Fraser Syndrome: Two millennia of cryptophthalmos from Pliny the Elder to FRAS, FREM and GRIP: A historical perspective
George R. Fraser
Green Templeton College, Oxford, UK.
DOI: 10.4236/ojgen.2013.32A3001   PDF    HTML     4,499 Downloads   7,064 Views   Citations


From its first description in antiquity, the place of cryptophthalmos in the history of medical genetics is briefly set out until, in the twentieth century, this rare constellation of multiple congenital malformations of which cryptophthalmos is the most striking, even though not obligatory, component, was identified as an inherited autosomal recessive condition. It was given the name of Fraser syndrome and mutant alleles of the genes FRAS1, FREM2 and GRIP1 were identified as being responsible for a proportion of cases. In the remainder of cases, it may be supposed that mutant alleles of other genes, as yet unidentified, are responsible. In general, this association of multiple disparate malformations in an autosomal recessive condition may be expected to throw light on important aspects of gene action in embryogenesis. An aspect of medical genetics, which has become important with respect to the condition, is antenatal diagnosis with the prospect of abortion of affected fetuses.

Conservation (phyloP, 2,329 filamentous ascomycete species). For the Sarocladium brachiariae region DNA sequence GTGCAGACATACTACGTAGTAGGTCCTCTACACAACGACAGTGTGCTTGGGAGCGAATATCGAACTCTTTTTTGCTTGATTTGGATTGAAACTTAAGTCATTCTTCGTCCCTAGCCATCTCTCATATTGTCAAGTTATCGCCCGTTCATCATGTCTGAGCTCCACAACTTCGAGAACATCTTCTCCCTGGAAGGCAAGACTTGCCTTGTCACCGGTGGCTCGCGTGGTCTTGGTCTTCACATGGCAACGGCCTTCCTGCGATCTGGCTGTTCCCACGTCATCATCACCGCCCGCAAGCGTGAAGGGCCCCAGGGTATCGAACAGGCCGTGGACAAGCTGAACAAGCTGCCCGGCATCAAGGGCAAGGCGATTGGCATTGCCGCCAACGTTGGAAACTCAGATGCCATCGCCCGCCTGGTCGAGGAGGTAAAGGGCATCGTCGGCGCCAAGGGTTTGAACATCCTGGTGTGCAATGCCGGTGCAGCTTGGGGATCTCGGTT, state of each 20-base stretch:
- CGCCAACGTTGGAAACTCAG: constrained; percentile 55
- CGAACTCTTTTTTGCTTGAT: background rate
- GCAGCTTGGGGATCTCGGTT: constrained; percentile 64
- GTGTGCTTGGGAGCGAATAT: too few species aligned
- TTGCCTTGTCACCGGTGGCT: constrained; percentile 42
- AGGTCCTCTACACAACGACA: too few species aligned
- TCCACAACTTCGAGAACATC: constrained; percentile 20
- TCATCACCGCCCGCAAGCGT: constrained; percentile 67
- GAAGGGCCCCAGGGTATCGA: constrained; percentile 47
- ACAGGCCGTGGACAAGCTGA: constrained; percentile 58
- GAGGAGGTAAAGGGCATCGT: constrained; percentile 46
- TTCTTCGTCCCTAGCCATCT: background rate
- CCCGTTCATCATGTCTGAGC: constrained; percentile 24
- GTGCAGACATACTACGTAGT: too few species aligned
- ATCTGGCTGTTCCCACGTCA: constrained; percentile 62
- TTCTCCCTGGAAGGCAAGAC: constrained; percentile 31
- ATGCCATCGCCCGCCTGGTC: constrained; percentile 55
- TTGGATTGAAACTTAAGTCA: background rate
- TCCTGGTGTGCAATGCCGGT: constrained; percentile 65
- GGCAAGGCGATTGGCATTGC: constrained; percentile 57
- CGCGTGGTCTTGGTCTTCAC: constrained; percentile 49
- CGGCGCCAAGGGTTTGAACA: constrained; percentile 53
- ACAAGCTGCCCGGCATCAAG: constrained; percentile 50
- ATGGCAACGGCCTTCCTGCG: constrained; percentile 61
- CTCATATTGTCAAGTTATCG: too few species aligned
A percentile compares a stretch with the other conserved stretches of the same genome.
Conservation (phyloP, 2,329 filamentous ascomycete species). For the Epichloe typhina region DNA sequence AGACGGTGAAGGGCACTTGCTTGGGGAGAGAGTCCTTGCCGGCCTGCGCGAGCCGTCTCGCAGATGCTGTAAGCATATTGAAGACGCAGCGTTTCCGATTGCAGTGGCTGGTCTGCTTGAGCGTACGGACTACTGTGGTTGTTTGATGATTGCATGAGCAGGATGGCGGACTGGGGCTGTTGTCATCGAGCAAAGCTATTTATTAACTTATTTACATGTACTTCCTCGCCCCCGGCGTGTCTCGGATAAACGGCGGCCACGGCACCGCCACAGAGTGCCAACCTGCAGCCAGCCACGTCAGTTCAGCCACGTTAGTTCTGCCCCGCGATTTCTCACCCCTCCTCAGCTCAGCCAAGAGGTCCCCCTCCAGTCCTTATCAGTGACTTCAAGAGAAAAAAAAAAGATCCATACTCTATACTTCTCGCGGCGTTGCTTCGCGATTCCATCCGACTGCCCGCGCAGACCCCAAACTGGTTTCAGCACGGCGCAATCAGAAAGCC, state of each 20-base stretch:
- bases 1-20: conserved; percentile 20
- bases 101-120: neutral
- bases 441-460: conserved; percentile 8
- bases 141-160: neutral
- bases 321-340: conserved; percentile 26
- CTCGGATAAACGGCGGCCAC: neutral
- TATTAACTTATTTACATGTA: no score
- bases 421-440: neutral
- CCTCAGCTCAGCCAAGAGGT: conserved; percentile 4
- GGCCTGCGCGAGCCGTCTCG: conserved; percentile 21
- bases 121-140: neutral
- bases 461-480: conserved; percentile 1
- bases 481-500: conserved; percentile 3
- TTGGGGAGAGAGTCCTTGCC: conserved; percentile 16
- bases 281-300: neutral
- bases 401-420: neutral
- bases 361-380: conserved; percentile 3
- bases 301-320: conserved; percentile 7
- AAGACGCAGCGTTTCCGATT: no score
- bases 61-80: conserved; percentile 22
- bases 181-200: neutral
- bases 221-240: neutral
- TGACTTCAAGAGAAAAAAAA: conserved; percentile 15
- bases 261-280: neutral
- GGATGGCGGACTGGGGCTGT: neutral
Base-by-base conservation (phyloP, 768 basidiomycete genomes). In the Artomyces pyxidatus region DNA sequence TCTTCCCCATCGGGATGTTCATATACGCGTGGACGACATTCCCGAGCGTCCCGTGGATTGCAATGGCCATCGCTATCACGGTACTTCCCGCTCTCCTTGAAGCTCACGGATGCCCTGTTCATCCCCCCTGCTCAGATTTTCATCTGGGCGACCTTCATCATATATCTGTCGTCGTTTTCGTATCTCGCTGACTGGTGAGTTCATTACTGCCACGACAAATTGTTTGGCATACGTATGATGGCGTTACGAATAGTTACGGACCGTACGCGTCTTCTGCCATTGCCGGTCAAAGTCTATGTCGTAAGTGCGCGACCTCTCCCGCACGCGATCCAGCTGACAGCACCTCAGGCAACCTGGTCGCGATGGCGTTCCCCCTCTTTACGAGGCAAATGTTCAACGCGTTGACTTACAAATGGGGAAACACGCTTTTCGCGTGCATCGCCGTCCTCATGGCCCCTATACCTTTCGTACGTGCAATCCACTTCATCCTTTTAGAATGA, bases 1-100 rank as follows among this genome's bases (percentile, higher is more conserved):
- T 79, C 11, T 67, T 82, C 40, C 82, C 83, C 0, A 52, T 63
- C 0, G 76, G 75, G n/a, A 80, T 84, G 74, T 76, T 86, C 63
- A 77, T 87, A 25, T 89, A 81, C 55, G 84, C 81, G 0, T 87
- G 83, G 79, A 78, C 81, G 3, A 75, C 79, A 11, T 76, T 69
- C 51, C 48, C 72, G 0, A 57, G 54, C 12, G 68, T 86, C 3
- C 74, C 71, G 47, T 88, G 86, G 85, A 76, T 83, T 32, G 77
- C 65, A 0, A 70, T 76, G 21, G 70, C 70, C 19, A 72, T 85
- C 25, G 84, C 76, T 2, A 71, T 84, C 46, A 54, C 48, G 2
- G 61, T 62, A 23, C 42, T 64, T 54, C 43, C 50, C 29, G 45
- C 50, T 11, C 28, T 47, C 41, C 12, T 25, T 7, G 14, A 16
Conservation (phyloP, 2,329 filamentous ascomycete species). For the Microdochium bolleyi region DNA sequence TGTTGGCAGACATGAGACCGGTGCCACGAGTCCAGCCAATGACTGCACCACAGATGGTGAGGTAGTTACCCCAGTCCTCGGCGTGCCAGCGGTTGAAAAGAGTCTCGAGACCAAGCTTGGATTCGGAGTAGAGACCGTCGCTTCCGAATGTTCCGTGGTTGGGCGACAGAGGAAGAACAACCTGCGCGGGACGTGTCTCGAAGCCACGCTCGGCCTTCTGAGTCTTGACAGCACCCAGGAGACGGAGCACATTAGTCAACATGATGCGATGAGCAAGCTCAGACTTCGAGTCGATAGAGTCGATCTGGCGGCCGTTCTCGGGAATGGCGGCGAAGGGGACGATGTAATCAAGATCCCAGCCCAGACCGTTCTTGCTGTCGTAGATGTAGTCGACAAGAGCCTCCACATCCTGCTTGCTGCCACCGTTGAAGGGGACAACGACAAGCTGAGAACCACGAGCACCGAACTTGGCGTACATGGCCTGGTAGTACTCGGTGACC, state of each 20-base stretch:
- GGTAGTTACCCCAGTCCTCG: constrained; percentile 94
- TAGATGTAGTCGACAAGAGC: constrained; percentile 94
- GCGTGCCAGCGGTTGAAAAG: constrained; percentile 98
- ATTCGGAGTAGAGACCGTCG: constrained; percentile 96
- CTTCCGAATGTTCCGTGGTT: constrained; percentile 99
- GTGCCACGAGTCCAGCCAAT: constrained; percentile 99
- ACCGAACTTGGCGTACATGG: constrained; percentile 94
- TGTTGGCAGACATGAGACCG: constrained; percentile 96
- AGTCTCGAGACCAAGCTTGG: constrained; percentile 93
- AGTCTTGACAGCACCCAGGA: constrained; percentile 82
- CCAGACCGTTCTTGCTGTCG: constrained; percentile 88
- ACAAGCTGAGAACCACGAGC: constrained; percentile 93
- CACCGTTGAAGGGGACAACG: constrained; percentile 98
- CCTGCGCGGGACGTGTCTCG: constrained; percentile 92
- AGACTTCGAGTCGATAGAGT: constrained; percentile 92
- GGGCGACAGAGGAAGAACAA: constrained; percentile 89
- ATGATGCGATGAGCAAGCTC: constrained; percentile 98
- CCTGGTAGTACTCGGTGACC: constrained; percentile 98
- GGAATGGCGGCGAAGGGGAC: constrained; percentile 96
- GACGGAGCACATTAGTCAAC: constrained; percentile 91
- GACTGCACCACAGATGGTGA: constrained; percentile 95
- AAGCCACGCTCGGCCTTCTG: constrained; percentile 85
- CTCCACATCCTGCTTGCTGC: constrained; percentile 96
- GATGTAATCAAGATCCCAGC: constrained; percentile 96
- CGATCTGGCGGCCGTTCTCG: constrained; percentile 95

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Fraser, G. (2013) Fraser Syndrome: Two millennia of cryptophthalmos from Pliny the Elder to FRAS, FREM and GRIP: A historical perspective. Open Journal of Genetics, 3, 1-7. doi: 10.4236/ojgen.2013.32A3001.

Conflicts of Interest

The authors declare no conflicts of interest.


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